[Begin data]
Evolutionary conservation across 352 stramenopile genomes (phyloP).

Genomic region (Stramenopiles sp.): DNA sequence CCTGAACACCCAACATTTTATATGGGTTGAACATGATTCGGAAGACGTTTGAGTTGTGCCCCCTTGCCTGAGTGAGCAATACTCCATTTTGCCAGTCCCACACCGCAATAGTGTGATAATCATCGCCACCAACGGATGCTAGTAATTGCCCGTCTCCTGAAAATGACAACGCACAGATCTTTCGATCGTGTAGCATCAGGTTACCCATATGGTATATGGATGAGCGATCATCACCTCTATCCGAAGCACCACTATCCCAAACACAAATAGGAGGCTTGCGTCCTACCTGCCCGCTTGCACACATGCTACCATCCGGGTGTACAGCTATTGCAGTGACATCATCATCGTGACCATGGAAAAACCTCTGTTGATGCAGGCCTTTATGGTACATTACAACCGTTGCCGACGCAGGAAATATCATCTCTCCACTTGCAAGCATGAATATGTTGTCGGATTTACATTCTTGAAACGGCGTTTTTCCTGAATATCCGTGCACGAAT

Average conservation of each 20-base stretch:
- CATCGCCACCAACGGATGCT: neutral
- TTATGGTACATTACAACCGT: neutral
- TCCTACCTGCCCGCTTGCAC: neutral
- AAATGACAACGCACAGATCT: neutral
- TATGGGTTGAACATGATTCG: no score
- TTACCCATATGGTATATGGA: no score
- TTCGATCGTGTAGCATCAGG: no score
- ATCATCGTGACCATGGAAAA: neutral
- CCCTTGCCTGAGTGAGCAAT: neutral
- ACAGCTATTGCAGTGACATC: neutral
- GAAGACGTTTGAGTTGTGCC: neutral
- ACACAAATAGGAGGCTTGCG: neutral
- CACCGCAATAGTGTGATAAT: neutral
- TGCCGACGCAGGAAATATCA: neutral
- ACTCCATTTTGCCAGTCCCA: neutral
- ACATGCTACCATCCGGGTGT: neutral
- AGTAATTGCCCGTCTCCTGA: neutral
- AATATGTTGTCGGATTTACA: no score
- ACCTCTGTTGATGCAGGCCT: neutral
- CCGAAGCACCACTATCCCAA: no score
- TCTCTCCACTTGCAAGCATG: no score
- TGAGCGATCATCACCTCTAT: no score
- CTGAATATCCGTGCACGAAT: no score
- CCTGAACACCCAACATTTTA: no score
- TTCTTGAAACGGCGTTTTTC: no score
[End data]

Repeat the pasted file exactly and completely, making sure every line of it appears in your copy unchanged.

Evolutionary conservation across 352 stramenopile genomes (phyloP).

Genomic region (Stramenopiles sp.): DNA sequence CCTGAACACCCAACATTTTATATGGGTTGAACATGATTCGGAAGACGTTTGAGTTGTGCCCCCTTGCCTGAGTGAGCAATACTCCATTTTGCCAGTCCCACACCGCAATAGTGTGATAATCATCGCCACCAACGGATGCTAGTAATTGCCCGTCTCCTGAAAATGACAACGCACAGATCTTTCGATCGTGTAGCATCAGGTTACCCATATGGTATATGGATGAGCGATCATCACCTCTATCCGAAGCACCACTATCCCAAACACAAATAGGAGGCTTGCGTCCTACCTGCCCGCTTGCACACATGCTACCATCCGGGTGTACAGCTATTGCAGTGACATCATCATCGTGACCATGGAAAAACCTCTGTTGATGCAGGCCTTTATGGTACATTACAACCGTTGCCGACGCAGGAAATATCATCTCTCCACTTGCAAGCATGAATATGTTGTCGGATTTACATTCTTGAAACGGCGTTTTTCCTGAATATCCGTGCACGAAT

Average conservation of each 20-base stretch:
- CATCGCCACCAACGGATGCT: neutral
- TTATGGTACATTACAACCGT: neutral
- TCCTACCTGCCCGCTTGCAC: neutral
- AAATGACAACGCACAGATCT: neutral
- TATGGGTTGAACATGATTCG: no score
- TTACCCATATGGTATATGGA: no score
- TTCGATCGTGTAGCATCAGG: no score
- ATCATCGTGACCATGGAAAA: neutral
- CCCTTGCCTGAGTGAGCAAT: neutral
- ACAGCTATTGCAGTGACATC: neutral
- GAAGACGTTTGAGTTGTGCC: neutral
- ACACAAATAGGAGGCTTGCG: neutral
- CACCGCAATAGTGTGATAAT: neutral
- TGCCGACGCAGGAAATATCA: neutral
- ACTCCATTTTGCCAGTCCCA: neutral
- ACATGCTACCATCCGGGTGT: neutral
- AGTAATTGCCCGTCTCCTGA: neutral
- AATATGTTGTCGGATTTACA: no score
- ACCTCTGTTGATGCAGGCCT: neutral
- CCGAAGCACCACTATCCCAA: no score
- TCTCTCCACTTGCAAGCATG: no score
- TGAGCGATCATCACCTCTAT: no score
- CTGAATATCCGTGCACGAAT: no score
- CCTGAACACCCAACATTTTA: no score
- TTCTTGAAACGGCGTTTTTC: no score